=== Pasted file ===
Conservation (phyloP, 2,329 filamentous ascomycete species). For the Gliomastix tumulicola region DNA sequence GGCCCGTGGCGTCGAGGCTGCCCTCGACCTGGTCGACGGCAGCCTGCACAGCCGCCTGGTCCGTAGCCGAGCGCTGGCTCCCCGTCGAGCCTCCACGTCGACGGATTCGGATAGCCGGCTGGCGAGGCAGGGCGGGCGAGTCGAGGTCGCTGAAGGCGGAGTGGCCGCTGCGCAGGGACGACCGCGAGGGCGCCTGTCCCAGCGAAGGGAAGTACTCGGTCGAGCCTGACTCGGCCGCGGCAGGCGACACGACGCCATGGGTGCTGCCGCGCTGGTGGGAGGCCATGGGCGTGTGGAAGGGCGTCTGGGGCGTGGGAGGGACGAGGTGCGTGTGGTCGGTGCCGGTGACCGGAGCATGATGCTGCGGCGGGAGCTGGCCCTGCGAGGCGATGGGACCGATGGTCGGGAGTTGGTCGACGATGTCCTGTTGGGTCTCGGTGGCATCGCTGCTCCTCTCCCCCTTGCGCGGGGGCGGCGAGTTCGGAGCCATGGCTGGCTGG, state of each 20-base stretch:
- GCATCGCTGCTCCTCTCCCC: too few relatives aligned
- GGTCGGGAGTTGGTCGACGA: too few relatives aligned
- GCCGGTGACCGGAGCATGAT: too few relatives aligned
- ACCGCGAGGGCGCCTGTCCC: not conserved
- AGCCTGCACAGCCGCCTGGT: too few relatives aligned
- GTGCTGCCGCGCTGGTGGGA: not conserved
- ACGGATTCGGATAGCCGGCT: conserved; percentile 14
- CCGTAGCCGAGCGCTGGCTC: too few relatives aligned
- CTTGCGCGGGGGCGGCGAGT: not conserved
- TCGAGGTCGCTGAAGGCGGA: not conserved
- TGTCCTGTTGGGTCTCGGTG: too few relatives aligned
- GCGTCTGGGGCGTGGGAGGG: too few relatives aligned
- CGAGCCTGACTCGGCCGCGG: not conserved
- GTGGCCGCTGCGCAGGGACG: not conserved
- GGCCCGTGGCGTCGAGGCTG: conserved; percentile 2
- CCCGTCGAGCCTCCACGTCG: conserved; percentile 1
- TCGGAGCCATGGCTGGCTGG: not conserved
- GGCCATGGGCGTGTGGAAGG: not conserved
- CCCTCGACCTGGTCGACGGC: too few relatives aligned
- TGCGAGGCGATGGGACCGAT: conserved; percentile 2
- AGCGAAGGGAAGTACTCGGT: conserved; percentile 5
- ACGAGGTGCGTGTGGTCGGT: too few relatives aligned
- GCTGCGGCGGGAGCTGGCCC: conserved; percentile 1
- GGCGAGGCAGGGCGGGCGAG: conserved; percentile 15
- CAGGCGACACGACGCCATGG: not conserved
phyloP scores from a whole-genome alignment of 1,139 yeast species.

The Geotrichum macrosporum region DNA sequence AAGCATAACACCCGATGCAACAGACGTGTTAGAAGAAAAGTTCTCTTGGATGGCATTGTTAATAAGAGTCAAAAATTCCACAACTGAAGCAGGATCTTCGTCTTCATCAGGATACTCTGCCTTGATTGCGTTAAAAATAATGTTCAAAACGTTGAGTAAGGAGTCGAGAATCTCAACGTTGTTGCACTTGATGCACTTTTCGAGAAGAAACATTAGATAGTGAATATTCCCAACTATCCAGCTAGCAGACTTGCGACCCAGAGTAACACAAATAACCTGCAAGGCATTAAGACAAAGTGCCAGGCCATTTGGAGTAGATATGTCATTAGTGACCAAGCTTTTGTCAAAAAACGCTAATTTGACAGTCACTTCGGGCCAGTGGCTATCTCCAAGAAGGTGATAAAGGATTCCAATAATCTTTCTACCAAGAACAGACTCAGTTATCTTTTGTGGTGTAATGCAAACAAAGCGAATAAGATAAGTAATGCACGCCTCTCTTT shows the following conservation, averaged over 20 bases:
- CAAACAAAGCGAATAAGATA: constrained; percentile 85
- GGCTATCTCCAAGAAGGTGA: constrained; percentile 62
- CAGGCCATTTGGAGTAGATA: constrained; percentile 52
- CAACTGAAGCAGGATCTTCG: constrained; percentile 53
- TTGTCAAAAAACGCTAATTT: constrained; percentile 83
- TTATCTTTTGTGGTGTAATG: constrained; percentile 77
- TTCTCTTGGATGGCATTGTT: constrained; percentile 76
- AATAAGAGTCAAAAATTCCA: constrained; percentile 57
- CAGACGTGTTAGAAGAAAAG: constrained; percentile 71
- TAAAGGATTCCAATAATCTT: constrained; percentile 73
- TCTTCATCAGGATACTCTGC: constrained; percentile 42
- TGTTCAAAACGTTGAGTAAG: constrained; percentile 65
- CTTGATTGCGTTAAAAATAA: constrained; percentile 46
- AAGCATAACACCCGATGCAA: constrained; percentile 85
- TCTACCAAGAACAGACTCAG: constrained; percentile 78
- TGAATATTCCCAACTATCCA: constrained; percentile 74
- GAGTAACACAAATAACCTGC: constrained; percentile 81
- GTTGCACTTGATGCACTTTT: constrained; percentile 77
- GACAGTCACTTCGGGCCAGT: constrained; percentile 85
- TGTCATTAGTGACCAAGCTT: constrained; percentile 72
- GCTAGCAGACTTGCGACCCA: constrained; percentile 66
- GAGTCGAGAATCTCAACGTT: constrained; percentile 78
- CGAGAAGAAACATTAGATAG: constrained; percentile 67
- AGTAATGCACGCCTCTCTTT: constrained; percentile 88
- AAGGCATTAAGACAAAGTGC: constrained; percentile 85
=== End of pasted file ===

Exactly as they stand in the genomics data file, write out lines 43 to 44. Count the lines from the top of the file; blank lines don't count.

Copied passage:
- TCTACCAAGAACAGACTCAG: constrained; percentile 78
- TGAATATTCCCAACTATCCA: constrained; percentile 74